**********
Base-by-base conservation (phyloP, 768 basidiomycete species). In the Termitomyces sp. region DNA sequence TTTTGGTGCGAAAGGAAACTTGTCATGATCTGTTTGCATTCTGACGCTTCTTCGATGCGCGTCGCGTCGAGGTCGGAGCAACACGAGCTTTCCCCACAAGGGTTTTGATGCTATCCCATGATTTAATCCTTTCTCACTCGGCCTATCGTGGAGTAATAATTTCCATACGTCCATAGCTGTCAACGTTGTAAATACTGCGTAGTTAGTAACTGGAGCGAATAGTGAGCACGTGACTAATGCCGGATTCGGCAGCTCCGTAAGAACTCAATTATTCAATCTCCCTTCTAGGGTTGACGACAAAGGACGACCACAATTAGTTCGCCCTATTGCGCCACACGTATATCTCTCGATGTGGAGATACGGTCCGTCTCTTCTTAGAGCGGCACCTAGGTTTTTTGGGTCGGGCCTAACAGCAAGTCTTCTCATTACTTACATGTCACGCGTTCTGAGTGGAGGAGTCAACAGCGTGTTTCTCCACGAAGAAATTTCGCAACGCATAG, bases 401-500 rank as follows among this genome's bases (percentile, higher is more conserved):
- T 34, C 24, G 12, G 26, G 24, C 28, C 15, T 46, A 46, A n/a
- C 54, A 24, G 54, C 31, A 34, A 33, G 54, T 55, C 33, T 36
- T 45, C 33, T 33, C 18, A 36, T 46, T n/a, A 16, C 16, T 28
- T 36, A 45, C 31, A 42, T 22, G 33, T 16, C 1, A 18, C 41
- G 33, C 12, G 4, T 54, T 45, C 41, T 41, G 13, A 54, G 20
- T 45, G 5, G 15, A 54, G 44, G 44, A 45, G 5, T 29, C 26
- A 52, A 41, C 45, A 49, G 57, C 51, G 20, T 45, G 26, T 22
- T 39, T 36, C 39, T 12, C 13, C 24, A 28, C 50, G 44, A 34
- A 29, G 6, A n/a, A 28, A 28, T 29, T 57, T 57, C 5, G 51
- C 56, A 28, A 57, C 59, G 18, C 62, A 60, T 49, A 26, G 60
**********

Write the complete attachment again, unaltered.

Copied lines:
Base-by-base conservation (phyloP, 768 basidiomycete species). In the Termitomyces sp. region DNA sequence TTTTGGTGCGAAAGGAAACTTGTCATGATCTGTTTGCATTCTGACGCTTCTTCGATGCGCGTCGCGTCGAGGTCGGAGCAACACGAGCTTTCCCCACAAGGGTTTTGATGCTATCCCATGATTTAATCCTTTCTCACTCGGCCTATCGTGGAGTAATAATTTCCATACGTCCATAGCTGTCAACGTTGTAAATACTGCGTAGTTAGTAACTGGAGCGAATAGTGAGCACGTGACTAATGCCGGATTCGGCAGCTCCGTAAGAACTCAATTATTCAATCTCCCTTCTAGGGTTGACGACAAAGGACGACCACAATTAGTTCGCCCTATTGCGCCACACGTATATCTCTCGATGTGGAGATACGGTCCGTCTCTTCTTAGAGCGGCACCTAGGTTTTTTGGGTCGGGCCTAACAGCAAGTCTTCTCATTACTTACATGTCACGCGTTCTGAGTGGAGGAGTCAACAGCGTGTTTCTCCACGAAGAAATTTCGCAACGCATAG, bases 401-500 rank as follows among this genome's bases (percentile, higher is more conserved):
- T 34, C 24, G 12, G 26, G 24, C 28, C 15, T 46, A 46, A n/a
- C 54, A 24, G 54, C 31, A 34, A 33, G 54, T 55, C 33, T 36
- T 45, C 33, T 33, C 18, A 36, T 46, T n/a, A 16, C 16, T 28
- T 36, A 45, C 31, A 42, T 22, G 33, T 16, C 1, A 18, C 41
- G 33, C 12, G 4, T 54, T 45, C 41, T 41, G 13, A 54, G 20
- T 45, G 5, G 15, A 54, G 44, G 44, A 45, G 5, T 29, C 26
- A 52, A 41, C 45, A 49, G 57, C 51, G 20, T 45, G 26, T 22
- T 39, T 36, C 39, T 12, C 13, C 24, A 28, C 50, G 44, A 34
- A 29, G 6, A n/a, A 28, A 28, T 29, T 57, T 57, C 5, G 51
- C 56, A 28, A 57, C 59, G 18, C 62, A 60, T 49, A 26, G 60